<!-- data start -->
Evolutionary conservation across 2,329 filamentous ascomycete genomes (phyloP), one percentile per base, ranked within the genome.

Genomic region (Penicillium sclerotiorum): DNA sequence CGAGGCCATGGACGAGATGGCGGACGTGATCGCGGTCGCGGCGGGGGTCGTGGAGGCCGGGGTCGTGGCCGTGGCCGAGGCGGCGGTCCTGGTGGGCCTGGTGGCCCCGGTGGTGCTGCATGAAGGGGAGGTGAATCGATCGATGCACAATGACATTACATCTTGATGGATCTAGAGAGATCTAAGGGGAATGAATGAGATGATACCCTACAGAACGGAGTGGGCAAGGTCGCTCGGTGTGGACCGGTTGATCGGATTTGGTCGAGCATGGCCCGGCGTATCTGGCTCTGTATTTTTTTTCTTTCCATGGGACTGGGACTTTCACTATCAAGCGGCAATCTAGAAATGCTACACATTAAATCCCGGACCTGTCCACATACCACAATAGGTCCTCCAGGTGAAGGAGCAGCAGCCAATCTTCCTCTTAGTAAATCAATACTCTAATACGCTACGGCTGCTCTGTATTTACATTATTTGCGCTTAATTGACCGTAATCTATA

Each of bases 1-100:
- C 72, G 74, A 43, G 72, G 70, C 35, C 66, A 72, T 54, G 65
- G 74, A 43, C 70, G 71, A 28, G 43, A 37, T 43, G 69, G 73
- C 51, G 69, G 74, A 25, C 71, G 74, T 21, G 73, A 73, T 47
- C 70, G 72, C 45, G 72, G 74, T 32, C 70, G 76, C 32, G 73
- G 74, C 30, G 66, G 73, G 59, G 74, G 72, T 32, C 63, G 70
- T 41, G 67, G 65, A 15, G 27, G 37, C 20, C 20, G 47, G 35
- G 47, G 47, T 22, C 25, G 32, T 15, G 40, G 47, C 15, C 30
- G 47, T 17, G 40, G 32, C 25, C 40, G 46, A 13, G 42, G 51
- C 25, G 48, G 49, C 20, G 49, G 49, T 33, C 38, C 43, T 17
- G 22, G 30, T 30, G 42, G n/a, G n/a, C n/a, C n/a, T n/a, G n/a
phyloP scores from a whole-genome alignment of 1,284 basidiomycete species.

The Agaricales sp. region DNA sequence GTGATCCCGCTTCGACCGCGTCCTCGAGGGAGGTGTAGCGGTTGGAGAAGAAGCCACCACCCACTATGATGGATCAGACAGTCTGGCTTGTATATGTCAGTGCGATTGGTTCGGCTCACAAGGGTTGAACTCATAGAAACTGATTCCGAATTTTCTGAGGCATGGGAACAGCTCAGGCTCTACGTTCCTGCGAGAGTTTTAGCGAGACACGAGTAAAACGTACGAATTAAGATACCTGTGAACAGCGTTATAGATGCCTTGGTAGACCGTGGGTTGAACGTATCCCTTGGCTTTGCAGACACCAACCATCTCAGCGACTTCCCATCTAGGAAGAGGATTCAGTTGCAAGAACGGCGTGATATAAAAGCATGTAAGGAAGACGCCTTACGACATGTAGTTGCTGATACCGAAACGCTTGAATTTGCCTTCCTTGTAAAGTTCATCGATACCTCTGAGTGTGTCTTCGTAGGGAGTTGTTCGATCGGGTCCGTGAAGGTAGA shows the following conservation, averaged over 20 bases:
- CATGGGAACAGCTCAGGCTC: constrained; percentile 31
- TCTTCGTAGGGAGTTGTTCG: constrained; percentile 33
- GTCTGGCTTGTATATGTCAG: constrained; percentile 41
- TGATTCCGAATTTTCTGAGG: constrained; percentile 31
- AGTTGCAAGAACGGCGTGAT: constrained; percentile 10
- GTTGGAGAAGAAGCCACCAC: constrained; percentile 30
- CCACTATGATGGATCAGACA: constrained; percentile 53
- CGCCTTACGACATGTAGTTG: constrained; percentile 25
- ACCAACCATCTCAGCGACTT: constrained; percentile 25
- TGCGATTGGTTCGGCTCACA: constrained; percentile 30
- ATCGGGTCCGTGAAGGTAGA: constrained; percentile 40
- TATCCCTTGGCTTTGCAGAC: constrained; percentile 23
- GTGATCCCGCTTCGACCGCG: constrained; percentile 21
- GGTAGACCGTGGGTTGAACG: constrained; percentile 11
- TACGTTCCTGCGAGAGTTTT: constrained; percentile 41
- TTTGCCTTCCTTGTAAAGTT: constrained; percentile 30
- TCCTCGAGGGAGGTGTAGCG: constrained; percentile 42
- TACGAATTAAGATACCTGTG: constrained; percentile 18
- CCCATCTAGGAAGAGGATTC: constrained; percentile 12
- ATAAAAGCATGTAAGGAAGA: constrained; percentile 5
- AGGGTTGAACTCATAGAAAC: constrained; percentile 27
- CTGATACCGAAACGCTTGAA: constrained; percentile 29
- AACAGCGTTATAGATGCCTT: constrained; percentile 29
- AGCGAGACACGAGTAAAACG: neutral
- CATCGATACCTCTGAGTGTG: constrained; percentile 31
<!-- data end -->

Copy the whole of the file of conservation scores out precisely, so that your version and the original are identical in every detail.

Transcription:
Evolutionary conservation across 2,329 filamentous ascomycete genomes (phyloP), one percentile per base, ranked within the genome.

Genomic region (Penicillium sclerotiorum): DNA sequence CGAGGCCATGGACGAGATGGCGGACGTGATCGCGGTCGCGGCGGGGGTCGTGGAGGCCGGGGTCGTGGCCGTGGCCGAGGCGGCGGTCCTGGTGGGCCTGGTGGCCCCGGTGGTGCTGCATGAAGGGGAGGTGAATCGATCGATGCACAATGACATTACATCTTGATGGATCTAGAGAGATCTAAGGGGAATGAATGAGATGATACCCTACAGAACGGAGTGGGCAAGGTCGCTCGGTGTGGACCGGTTGATCGGATTTGGTCGAGCATGGCCCGGCGTATCTGGCTCTGTATTTTTTTTCTTTCCATGGGACTGGGACTTTCACTATCAAGCGGCAATCTAGAAATGCTACACATTAAATCCCGGACCTGTCCACATACCACAATAGGTCCTCCAGGTGAAGGAGCAGCAGCCAATCTTCCTCTTAGTAAATCAATACTCTAATACGCTACGGCTGCTCTGTATTTACATTATTTGCGCTTAATTGACCGTAATCTATA

Each of bases 1-100:
- C 72, G 74, A 43, G 72, G 70, C 35, C 66, A 72, T 54, G 65
- G 74, A 43, C 70, G 71, A 28, G 43, A 37, T 43, G 69, G 73
- C 51, G 69, G 74, A 25, C 71, G 74, T 21, G 73, A 73, T 47
- C 70, G 72, C 45, G 72, G 74, T 32, C 70, G 76, C 32, G 73
- G 74, C 30, G 66, G 73, G 59, G 74, G 72, T 32, C 63, G 70
- T 41, G 67, G 65, A 15, G 27, G 37, C 20, C 20, G 47, G 35
- G 47, G 47, T 22, C 25, G 32, T 15, G 40, G 47, C 15, C 30
- G 47, T 17, G 40, G 32, C 25, C 40, G 46, A 13, G 42, G 51
- C 25, G 48, G 49, C 20, G 49, G 49, T 33, C 38, C 43, T 17
- G 22, G 30, T 30, G 42, G n/a, G n/a, C n/a, C n/a, T n/a, G n/a
phyloP scores from a whole-genome alignment of 1,284 basidiomycete species.

The Agaricales sp. region DNA sequence GTGATCCCGCTTCGACCGCGTCCTCGAGGGAGGTGTAGCGGTTGGAGAAGAAGCCACCACCCACTATGATGGATCAGACAGTCTGGCTTGTATATGTCAGTGCGATTGGTTCGGCTCACAAGGGTTGAACTCATAGAAACTGATTCCGAATTTTCTGAGGCATGGGAACAGCTCAGGCTCTACGTTCCTGCGAGAGTTTTAGCGAGACACGAGTAAAACGTACGAATTAAGATACCTGTGAACAGCGTTATAGATGCCTTGGTAGACCGTGGGTTGAACGTATCCCTTGGCTTTGCAGACACCAACCATCTCAGCGACTTCCCATCTAGGAAGAGGATTCAGTTGCAAGAACGGCGTGATATAAAAGCATGTAAGGAAGACGCCTTACGACATGTAGTTGCTGATACCGAAACGCTTGAATTTGCCTTCCTTGTAAAGTTCATCGATACCTCTGAGTGTGTCTTCGTAGGGAGTTGTTCGATCGGGTCCGTGAAGGTAGA shows the following conservation, averaged over 20 bases:
- CATGGGAACAGCTCAGGCTC: constrained; percentile 31
- TCTTCGTAGGGAGTTGTTCG: constrained; percentile 33
- GTCTGGCTTGTATATGTCAG: constrained; percentile 41
- TGATTCCGAATTTTCTGAGG: constrained; percentile 31
- AGTTGCAAGAACGGCGTGAT: constrained; percentile 10
- GTTGGAGAAGAAGCCACCAC: constrained; percentile 30
- CCACTATGATGGATCAGACA: constrained; percentile 53
- CGCCTTACGACATGTAGTTG: constrained; percentile 25
- ACCAACCATCTCAGCGACTT: constrained; percentile 25
- TGCGATTGGTTCGGCTCACA: constrained; percentile 30
- ATCGGGTCCGTGAAGGTAGA: constrained; percentile 40
- TATCCCTTGGCTTTGCAGAC: constrained; percentile 23
- GTGATCCCGCTTCGACCGCG: constrained; percentile 21
- GGTAGACCGTGGGTTGAACG: constrained; percentile 11
- TACGTTCCTGCGAGAGTTTT: constrained; percentile 41
- TTTGCCTTCCTTGTAAAGTT: constrained; percentile 30
- TCCTCGAGGGAGGTGTAGCG: constrained; percentile 42
- TACGAATTAAGATACCTGTG: constrained; percentile 18
- CCCATCTAGGAAGAGGATTC: constrained; percentile 12
- ATAAAAGCATGTAAGGAAGA: constrained; percentile 5
- AGGGTTGAACTCATAGAAAC: constrained; percentile 27
- CTGATACCGAAACGCTTGAA: constrained; percentile 29
- AACAGCGTTATAGATGCCTT: constrained; percentile 29
- AGCGAGACACGAGTAAAACG: neutral
- CATCGATACCTCTGAGTGTG: constrained; percentile 31